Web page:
Tue Apr 10 09:51:41 EDT 2007
advanced user of an IM application, and that those few who do are almost
all either IM developers, or potential IM developers/plugin authors.
As I was thinking about these things, and as other Pidgin developers
were thinking about them with me, I came to read (I am not sure if I
read it first, or if another developer pointed me at it) an article
talking about the reality that many preferences are not really
necessarily. They exist because someone changed the behavior of a
program in a way that user B did not like. Not wanting to say "this
change is wrong for all users," or perhaps not being able to defend such
a position, user B asked that it be made optional. Looking at our own
preferences at the time, it was IMMEDIATELY obvious that some of our
preferences existed for PRECISELY this reason.
The article continued, saying that in fact, in many cases, the right
answer was that *neither* behavior was correct, but that there was an
underlying issue here that if addressed, would negate the need for a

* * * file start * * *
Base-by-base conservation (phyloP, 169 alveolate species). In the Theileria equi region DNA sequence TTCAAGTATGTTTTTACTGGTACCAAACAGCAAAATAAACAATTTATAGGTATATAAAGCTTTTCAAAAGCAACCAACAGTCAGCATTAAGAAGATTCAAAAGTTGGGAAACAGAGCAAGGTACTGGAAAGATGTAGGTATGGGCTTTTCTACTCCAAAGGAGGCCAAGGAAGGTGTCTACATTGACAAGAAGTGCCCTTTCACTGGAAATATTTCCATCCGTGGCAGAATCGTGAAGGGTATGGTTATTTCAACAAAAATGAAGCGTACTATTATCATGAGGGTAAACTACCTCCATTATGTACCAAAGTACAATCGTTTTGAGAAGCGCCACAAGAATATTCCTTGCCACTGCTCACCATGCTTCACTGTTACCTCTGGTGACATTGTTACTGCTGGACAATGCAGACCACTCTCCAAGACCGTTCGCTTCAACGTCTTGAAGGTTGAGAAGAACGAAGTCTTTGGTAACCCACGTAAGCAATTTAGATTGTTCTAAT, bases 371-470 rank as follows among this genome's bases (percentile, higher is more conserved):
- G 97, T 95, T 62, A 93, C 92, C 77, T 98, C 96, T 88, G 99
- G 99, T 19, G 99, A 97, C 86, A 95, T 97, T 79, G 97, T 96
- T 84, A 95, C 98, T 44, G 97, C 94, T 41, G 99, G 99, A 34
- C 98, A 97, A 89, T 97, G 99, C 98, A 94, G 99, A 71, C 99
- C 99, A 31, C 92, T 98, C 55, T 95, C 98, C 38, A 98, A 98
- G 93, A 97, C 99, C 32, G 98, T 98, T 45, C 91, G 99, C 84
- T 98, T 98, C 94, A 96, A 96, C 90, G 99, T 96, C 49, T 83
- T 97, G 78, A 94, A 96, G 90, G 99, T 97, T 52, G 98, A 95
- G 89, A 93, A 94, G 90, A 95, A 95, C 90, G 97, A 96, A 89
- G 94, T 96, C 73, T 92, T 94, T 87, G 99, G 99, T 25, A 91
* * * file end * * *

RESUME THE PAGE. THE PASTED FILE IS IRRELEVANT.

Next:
preference. This seemd persuasive.
I think that most of the arguments for protocol icons in the buddy list
fall into this category. Things do not work quite right, and having the
protocol icon allows you to work around the flaw. It doesn't solve the
flaw, but it lets you work around it. Not having the protocol icon does
not stop you from working around these flaws, but it does require
_different_ work arounds.
I would argue, that as far as work arounds go, the ones we have been
suggesting are superior to protocol icons in the buddy list. That is,
however, largely a side point. Most of these things, particularly the
handling of file transfer and offline messages, represent bugs that can
and should be fixed. Some of them, like offline messages, represent
bugs that can relatively easily be fixed now that our attention has been
drawn to them.
As the bugs cease to exist, your need for _any_ work around, either
those we have proposed, or the protocol icons, will cease.
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